The magnitude and phase of the sinusoidal displacement of the TM at 0.5, 1, 4 and 8 kHz are plotted in Fig. 9 along four diameters (0°, 45°, 90° and 135°), all going through the umbo, that separate and bisect the four quadrants of the TM surface. The x-axis shows the approximate distance away from the umbo (at 0 mm) along the four diameters. The inset cartoon in the bottom panel of Fig. 9A shows the four diameters as dotted lines. The four panels on the top show displacement magnitude and the four panels on the bottom show displacement phase. Note phases are only determined for regions with displacement amplitudes larger than 0.014 µm, which we estimate as the noise floor of this measurement set.
At 0.5 kHz (Fig. 9A), the displacement amplitude along the 0° and 45° lines show peaks in the posterior-superior quadrant of the TM. The 90° and 135° lines, which do not pass through the peak regions on the posterior side of the TM (Fig 6), show smaller displacement magnitudes. The displacement phase is nearly identical along all four diameters with some small differences along the 0° and 45° diameters in the more posterior positions. Such small variations are consistent with the small phase difference between the two peaks visible in Fig 6.
At 1 kHz (Fig. 9B), we see displacement amplitude and phase patterns similar to those at 0.5 kHz. One difference is the presence of near half-cycle phase shifts near the edges of the TM. These phase shifts occur in regions where the motion of the TM is small and may be affected by measurement noise.
At 4 kHz (Fig. 9C), we see multiple spatial maxima and minima in the displacement magnitude across all four diameters, consistent with the large number of spatial maxima we identified in Figure 7. We also see significant variations in the displacement phase with location. Those phase variations in space take several forms, including: (a) slow back and forth variations in phase of less than ± 0.2 cycles around some mean phase value (as occurs along the 0° line), (b) rapid step-like half-cycle changes in phase that occur in the 45°, 90° and 135° lines in the anterior and superior quadrants of the TM (these steps usually occur at locations where the magnitude of motion is at a minimum, which is consistent with the presence of displacement ‘nodes’), and (c) consistent slower phase changes with position over short distances (e.g. along 45°, 90° and 135° lines between 1 and 3 mm), that sometimes coincide with the rapid half-cycle phase changes described above (e.g. along 45°, 90° and 135° lines between −4 and −1 mm). The patterns of displacement amplitude and phase along the four diameters with the 8 kHz stimulus (Fig. 9D) are qualitatively similar to those at 4 kHz.
Our measurements of sound-induced motions of the human TM at four stimulus frequencies show a progression of motion patterns with frequency. With stimuli of 0.5 and 1.0 kHz, the posterior parts of the TM move more than other regions, but the entire surface of the TM is moving approximately in the same phase. At 4 and 8 kHz, our data illustrate large spatial variations in the motion along the TM surface with multiple local motion maxima that move either nearly in phase with each other, nearly out-of-phase with each other, or follow phase gradients in space. We also report the presence of a few ‘nodal’ TM locations where the displacement magnitude is near zero while the phase varies by nearly a half cycle on either side, although such nodal behavior is not dominant in our data.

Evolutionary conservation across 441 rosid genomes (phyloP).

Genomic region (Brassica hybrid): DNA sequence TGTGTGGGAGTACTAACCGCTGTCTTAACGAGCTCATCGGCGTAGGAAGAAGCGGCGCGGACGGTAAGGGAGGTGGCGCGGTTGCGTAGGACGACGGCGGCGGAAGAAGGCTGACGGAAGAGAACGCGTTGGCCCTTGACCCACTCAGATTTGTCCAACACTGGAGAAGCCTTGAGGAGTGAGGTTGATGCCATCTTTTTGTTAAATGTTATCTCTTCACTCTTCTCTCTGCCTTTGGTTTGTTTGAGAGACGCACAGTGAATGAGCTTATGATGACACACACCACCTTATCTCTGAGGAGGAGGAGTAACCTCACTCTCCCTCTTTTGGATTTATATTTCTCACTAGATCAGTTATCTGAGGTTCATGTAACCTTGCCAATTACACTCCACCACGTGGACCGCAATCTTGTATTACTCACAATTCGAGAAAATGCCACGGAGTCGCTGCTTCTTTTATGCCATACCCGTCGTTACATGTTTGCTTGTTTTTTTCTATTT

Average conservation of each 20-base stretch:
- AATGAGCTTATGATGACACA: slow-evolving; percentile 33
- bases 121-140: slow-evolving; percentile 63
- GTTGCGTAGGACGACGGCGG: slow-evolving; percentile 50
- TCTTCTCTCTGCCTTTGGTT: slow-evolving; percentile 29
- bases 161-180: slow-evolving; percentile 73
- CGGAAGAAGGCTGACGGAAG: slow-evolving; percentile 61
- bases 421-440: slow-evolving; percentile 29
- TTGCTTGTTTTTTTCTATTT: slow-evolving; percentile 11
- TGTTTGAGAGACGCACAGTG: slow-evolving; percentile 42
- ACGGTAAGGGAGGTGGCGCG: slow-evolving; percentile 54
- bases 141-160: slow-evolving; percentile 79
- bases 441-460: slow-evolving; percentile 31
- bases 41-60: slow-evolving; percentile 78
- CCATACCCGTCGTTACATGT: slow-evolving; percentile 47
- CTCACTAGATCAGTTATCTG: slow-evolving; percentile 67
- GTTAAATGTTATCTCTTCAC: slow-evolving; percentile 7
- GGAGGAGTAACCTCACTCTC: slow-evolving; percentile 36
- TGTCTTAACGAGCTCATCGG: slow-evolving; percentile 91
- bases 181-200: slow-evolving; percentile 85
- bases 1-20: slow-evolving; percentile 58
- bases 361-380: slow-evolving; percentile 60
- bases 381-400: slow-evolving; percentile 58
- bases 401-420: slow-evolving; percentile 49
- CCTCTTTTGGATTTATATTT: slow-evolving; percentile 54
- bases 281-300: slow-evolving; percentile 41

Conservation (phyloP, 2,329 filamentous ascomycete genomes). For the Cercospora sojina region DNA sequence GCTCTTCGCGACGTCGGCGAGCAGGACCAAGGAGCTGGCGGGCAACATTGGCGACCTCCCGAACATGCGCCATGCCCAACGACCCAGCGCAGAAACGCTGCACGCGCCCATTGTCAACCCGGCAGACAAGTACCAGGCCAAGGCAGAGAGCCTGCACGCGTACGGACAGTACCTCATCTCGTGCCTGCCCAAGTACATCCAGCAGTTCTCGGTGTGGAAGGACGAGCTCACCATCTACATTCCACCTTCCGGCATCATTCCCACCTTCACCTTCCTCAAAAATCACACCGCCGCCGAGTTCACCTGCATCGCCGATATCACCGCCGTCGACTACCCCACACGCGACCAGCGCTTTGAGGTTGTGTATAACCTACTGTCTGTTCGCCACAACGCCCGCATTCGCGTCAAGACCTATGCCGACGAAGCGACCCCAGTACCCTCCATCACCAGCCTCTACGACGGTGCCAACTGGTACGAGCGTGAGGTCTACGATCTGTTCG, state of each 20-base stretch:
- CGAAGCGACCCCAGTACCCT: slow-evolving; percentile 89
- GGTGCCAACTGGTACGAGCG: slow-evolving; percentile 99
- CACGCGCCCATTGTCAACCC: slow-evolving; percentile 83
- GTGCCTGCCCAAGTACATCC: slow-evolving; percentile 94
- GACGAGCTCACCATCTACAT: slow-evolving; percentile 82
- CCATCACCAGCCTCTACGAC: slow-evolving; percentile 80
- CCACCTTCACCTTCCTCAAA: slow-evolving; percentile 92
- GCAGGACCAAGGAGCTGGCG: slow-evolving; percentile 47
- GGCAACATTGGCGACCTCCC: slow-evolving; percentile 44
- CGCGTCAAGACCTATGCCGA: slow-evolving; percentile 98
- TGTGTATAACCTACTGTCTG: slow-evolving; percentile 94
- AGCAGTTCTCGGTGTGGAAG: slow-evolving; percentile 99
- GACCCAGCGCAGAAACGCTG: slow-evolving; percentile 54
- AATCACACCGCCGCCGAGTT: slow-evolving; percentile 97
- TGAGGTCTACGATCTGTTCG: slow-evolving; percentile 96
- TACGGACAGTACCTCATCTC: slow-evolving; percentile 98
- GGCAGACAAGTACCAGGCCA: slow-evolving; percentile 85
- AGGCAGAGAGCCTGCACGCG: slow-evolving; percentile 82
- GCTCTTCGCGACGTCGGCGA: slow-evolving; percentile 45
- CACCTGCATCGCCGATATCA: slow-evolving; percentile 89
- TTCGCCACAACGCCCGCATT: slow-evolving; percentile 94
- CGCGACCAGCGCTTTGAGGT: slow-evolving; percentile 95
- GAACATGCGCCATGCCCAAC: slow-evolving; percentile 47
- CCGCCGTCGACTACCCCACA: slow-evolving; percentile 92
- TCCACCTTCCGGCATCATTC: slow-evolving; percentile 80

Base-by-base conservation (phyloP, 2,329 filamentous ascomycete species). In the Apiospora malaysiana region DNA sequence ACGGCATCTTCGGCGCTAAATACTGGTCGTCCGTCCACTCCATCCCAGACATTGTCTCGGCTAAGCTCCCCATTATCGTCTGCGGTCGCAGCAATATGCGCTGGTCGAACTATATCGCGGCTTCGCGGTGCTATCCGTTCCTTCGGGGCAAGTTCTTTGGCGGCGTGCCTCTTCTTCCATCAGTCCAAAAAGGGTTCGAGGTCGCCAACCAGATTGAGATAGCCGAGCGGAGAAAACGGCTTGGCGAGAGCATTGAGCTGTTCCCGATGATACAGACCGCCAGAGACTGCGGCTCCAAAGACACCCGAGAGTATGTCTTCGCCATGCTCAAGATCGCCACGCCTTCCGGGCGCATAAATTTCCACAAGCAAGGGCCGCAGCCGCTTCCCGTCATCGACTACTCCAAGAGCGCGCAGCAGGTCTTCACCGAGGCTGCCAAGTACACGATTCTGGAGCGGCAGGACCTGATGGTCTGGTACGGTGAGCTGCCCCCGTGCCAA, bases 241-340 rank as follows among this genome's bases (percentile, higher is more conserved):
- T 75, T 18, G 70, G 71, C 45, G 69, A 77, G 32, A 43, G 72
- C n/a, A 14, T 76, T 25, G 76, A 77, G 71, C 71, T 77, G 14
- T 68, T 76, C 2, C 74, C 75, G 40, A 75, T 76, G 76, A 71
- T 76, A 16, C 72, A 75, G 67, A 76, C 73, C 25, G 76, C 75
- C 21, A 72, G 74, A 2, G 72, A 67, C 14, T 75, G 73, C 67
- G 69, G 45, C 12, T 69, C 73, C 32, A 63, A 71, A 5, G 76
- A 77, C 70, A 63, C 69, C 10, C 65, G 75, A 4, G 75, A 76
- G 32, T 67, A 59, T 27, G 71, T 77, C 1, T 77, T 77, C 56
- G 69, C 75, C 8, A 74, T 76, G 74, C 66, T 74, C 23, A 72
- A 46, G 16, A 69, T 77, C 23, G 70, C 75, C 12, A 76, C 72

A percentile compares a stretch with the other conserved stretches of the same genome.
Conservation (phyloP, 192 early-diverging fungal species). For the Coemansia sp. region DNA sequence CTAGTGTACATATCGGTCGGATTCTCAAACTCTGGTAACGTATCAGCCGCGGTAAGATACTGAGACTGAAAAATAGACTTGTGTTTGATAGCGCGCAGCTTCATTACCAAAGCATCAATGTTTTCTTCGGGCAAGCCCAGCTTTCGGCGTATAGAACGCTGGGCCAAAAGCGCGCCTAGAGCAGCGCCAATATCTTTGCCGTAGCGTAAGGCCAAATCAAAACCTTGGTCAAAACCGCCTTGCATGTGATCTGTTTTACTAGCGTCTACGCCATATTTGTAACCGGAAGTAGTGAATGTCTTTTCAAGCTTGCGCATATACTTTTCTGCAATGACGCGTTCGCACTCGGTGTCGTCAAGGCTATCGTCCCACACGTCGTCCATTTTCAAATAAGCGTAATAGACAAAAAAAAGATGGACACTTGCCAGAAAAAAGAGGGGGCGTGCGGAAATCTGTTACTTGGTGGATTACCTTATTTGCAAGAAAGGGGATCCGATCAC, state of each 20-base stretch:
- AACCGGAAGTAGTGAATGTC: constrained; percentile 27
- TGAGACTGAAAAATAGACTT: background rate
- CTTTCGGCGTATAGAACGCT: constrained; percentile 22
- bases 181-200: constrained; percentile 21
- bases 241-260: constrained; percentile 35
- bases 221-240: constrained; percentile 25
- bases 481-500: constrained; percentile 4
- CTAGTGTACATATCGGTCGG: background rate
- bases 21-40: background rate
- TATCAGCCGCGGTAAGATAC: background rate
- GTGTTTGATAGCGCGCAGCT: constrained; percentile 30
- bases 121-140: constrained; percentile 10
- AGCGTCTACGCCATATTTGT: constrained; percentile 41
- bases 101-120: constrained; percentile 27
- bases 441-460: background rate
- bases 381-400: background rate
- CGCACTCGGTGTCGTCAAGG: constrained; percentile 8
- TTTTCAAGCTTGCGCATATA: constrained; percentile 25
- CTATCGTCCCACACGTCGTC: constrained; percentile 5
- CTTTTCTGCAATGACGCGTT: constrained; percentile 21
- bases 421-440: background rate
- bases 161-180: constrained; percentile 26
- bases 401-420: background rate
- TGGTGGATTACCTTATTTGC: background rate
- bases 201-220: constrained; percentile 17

The complex spatial displacement patterns of the TM that we observed at 4 and 8 kHz are not consistent with any previous simple models describing TM motion. The presence of multiple amplitude maxima and half-cycle phase steps with locations on the TM surface are suggestive of modal displacements of the TM (Tonndorf and Khanna 1970; Fletcher 1992; Rosowski et al. 2009). However, modal displacement patterns should show nodes (minima in displacement magnitude associated with half-cycle phase shifts) between adjacent displacement maxima, while we observe only a few of nodes and often see adjacent displacement maxima move in phase. The slow progressive changes in phase with locations that we see with higher-frequency stimulation in Fig. 5, Fig. 7, Fig. 8 and Fig. 9 are most consistent with traveling waves moving along the TM surface, as suggested by Puria and Allen (1998) and Parent and Allen (2007, 2009), though our measurements are dominated by peaks that are mostly stationary in phase. Indeed, a conceptual model that seems to explain significant features of the behavior of the TM that we observed is that the TM is responding to the uniform stimulus on its surface with a combination of stationary modes of motion plus some smaller traveling-wave like components.
This combination of modal and traveling-wave like patterns at high frequency is consistent with the motion of the gerbil TM as described by de La Rochefoucauld and Olson (MEMRO 2009). These authors measured the displacement amplitude and phase along a line from the center of the umbo to the edge of the TM at varied frequencies (Fig. 2 and Fig. 3 in de La Rochefoucauld and Olson, MEMRO 2009), they suggested the TM motion could be approximated as the combination of a wave-like motion and a back-and-forth piston-like motion, where the piston-like motion accounts for sound transmission, while the wave-like motion is related to the resonance of the drum-like TM which is transmitted to the manubrium producing fine structures of manubrium motion. Our data with multiple displacement amplitude peaks that generally move in- or out-of-phase (Fig. 7 and Fig. 8) with some smaller spatially varying phase components (Fig. 9) agrees with their suggestion of a combination of multiple wave motions on the TM surface, though the precise wave types and wave numbers are not yet clear and need further investigation.